1) We meet about once a week for 2+ hours. We do tossups pretty much the entire time. We usually (but not always) are in two rooms--one for varsity and one for frosh/soph.
2) Students get handouts at most practices--often author and artist lists. A few students study, but we don't keep track of it.
3) Teams develop themselves generally. Scholastic Bowl students generally get along. An ideal team encourages each other to get better and has a variety of strengths.
4) We focus almost entirely on individual play. The exceptions are for new players, for Ultima (a tournament we play at the beginning of each year which has a Panasonic format), and a little bit for nationals.
5) We keep track of individual tossups and announce them two or three times per year. We don't have a kangaroo court, but the student on this forum who claimed that a clause came from the 9th Article of the Constitution will continue to hear about it. Depending on the circumstances, a student who buzzes in early on a rebound often gets taken out of the match.
6) I don't do much in this area--we typically have a student or two from the Math Team who does very well without my help. Because it is my area, I do talk to the math types about problems that come up in matches, especially when there is a shortcut that didn't get used.
7) If an event is important, you practice on questions similar to what will be used. I sometimes make exceptions by not practicing on horrible questions even though I know we are going to a tournament with horrible questions. We may lose the tournament, but we will win the war.
8) No. Two of my students are writing questions professionally this year, and they wrote questions for our own tournament last year, but that is not the norm. I am thrilled that they are doing it, though.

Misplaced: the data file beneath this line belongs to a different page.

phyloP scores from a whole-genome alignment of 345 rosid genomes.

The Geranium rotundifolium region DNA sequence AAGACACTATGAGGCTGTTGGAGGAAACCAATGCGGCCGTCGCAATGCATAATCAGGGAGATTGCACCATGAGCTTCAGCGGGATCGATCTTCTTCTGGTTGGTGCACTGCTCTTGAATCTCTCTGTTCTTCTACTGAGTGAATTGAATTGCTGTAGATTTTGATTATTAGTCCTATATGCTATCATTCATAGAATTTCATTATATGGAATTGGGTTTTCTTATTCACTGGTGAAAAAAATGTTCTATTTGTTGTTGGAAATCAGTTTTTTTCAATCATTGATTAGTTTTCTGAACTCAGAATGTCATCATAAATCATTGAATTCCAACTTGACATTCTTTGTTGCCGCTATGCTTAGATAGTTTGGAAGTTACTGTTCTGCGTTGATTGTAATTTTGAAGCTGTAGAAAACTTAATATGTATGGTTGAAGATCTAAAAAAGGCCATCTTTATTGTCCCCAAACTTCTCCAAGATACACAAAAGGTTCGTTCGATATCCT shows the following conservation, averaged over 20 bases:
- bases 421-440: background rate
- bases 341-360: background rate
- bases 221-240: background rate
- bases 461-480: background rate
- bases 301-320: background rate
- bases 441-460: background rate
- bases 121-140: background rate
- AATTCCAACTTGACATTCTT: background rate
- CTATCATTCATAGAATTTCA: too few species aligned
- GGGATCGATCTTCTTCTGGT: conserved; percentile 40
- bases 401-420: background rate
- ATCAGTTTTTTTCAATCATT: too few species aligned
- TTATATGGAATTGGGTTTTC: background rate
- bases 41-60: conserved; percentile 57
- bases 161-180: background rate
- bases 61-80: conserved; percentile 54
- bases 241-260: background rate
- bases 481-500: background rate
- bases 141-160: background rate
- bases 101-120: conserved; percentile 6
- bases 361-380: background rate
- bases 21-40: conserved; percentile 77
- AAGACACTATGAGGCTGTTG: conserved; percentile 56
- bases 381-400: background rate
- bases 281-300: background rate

9) One thing that's important is to tell students going into a tournament that anything can happen, so they'll just have to deal with it accordingly. I also tell them that in the long run, they will win more if they treat every question the same. If a stressful/exciting moment does come up, we talk about it afterwards. In general, my students handle pressure better than I do.
10) I have no preferences or specific strategies here.
11) We don't.
12) We cycle. It depends on the students. We usually only practice A vs B when preparing for State or Nationals. Sometimes a coach will join the B Team so that the A Team can get the experience of playing together against good competition.
Hell, I've even practiced for CBI.
Many years ago, I started a petition stating that my team would not practice on old IHSA questions because they were so terrible and that we would help in any way possible to find new writers. About 45 teams signed. So, in at least one instance, I put sanity above winning.
I have to admit that I pick my battles. After hearing IHSA Regional questions this year (where the first word of a Crime And Punishment tossup was Raskolnikov), I put the pyramid questions away for two weeks to prepare for IHSA Sectionals and State.
Each coach has his/her own issues. I have no trouble with the moderators and general format of NAQT, so that's one battle that I would never think about starting.